The De Re Militari of Vegetius: The Reception, Transmission and Legacy of a Roman Text in the Middle Ages / Christopher Allmand
In an age of crisis a late Roman bureaucrat offered a plan for reforming military recruitment and training to an unnamed emperor, who requested the project’s continuation.
The significance of ransoming has long been recognised by students of medieval chivalry and diplomacy. Seen as key to the development of an international aristocratic ethic that mitigated some of the worst excesses of medieval combat the ransom system led to a pan-European conception of a chivalric brotherhood.
To Follow in their Footsteps: the Crusades and Family Memory in the High Middle Ages / Nicholas Paul
The main charateristic of Crusade studies in the post-Runciman era has been expansion and diversification (much like the crusading ‘movement’ itself). One of many new ways into the topic is to focus on how crusades and crusading were received, understood and interpreted by different social groupings.
The word ‘hostage’ might immediately bring to mind hostile situations: the entrapment of a wealthy businessman’s daughter in exchange for money, a terrorist incident (1) or a manifestation of domestic abuse.(2) However, the meaning of hostageship has undergone many transformations over time, some of which are brought under the microscope Profe
No exhibition can guarantee a museum a popular success, but the Vikings must surely offer a pretty good shot at it. Where often it is a challenge to establish the identity of an historical culture or phenomenon for a potential audience, absolutely no such problem exists for the Vikings, for everyone – even those who know nothing about history – knows about the Vikings.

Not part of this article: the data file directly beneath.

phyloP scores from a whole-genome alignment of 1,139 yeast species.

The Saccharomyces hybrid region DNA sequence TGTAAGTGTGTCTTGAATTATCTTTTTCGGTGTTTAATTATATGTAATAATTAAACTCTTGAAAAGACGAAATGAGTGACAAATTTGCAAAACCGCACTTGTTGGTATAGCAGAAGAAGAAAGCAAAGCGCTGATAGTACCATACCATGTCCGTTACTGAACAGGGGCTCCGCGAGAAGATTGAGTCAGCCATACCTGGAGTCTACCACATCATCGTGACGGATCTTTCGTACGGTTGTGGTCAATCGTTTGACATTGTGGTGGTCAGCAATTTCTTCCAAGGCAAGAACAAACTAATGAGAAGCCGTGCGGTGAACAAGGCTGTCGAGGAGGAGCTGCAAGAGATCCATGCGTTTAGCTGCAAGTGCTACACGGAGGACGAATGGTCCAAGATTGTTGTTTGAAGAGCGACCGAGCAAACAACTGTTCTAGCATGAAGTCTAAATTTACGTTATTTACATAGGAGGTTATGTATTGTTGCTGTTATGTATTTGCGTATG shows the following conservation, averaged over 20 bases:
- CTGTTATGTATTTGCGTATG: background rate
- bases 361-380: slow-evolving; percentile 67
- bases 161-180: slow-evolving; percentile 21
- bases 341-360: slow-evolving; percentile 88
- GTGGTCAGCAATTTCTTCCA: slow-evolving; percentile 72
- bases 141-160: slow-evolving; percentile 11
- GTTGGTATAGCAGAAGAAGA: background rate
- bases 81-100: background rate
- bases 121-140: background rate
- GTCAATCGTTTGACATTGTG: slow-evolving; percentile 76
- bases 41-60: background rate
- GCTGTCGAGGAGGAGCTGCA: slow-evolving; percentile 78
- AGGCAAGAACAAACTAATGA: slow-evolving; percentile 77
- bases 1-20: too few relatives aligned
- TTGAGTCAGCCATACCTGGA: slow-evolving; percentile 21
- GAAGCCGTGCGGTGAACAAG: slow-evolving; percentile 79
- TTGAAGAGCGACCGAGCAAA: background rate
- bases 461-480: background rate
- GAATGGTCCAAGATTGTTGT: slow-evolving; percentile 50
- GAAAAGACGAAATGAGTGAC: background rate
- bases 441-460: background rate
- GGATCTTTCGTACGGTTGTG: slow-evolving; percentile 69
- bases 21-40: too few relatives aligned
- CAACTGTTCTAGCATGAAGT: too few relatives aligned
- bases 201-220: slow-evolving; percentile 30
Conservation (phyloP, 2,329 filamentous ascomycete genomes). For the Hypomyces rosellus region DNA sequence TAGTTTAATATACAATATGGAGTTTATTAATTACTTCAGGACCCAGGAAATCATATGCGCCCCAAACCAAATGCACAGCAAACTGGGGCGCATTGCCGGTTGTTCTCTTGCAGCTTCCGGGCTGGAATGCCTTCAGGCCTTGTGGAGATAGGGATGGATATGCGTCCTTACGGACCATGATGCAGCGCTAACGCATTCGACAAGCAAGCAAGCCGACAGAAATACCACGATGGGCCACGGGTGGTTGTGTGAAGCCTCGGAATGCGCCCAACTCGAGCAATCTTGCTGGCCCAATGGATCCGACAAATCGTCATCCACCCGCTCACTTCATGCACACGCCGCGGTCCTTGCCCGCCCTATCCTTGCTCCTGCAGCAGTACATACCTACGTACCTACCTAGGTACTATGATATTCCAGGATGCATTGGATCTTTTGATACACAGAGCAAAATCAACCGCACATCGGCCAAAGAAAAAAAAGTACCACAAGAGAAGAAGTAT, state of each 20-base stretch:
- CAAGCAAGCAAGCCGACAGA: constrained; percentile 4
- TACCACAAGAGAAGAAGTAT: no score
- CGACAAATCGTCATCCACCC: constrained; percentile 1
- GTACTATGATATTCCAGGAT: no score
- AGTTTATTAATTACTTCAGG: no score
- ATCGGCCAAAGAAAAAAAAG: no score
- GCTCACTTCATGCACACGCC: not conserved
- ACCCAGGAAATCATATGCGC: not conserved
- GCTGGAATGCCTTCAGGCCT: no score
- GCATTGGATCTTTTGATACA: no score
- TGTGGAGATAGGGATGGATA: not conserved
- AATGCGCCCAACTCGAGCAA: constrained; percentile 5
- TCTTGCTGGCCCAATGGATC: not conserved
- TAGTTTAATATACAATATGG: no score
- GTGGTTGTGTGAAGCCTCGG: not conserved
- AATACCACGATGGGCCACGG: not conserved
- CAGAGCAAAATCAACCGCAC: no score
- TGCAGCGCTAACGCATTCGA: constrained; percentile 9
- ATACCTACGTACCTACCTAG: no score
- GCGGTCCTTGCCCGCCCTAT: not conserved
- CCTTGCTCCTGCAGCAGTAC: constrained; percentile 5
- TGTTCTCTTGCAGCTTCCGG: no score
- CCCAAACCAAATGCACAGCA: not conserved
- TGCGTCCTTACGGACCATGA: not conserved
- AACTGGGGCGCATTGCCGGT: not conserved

If Jeanne d’Arc had stuck to embroidery under her mother’s petticoats, then Charles VII would have been overthrown and the war would have ended. The Plantagenets would have reigned over England and France, which would have formed one territory, as it did in prehistoric times before the Channel existed, populated by one race.(1)
The main aim of this book is to answer the following question: how does one account for the speed with which the Arab empire was built? The period covered extends from the rise of Islam down to the middle of the eighth century.
Routiers et mercenaires pendant la guerre de Cent ans / eds. Guilhem Pépin, Françoise Lainé, Frédéric Boutoulle
Presented as the record of a small colloquium held in 2013 to honour the contribution of Lord Jonathan Sumption to the study of the Hundred Years War, this volume consists of some 18 papers (three of which are in English) on the theme of routiers and mercenaires operating in France during the Hundred Years War.
The Mercenary Mediterranean: Sovereignty, Religion and Violence in the Medieval Crown of Aragon / Hussein Fancy
Why would a hardened band of foreign jihādi warriors agree to work for a self-proclaimed leader of the Christian world – especially one militantly opposed to Islam, who kept his own Muslim citizens under close surveillance? And why would such a ruler choose to keep that particular type of professional killer in his personal employ?
Louis VIII, king of France from 1223 to 1226, is not a monarch who has drawn significant attention from historians. His reign of just three years stands trapped between the nearly 43-year reign of his father, Philip Augustus, and the nearly 44-year reign of his son, Louis IX (later Saint Louis). Louis VIII inevitably draws somewhat unfavourable comparison with his predecessor and his heir.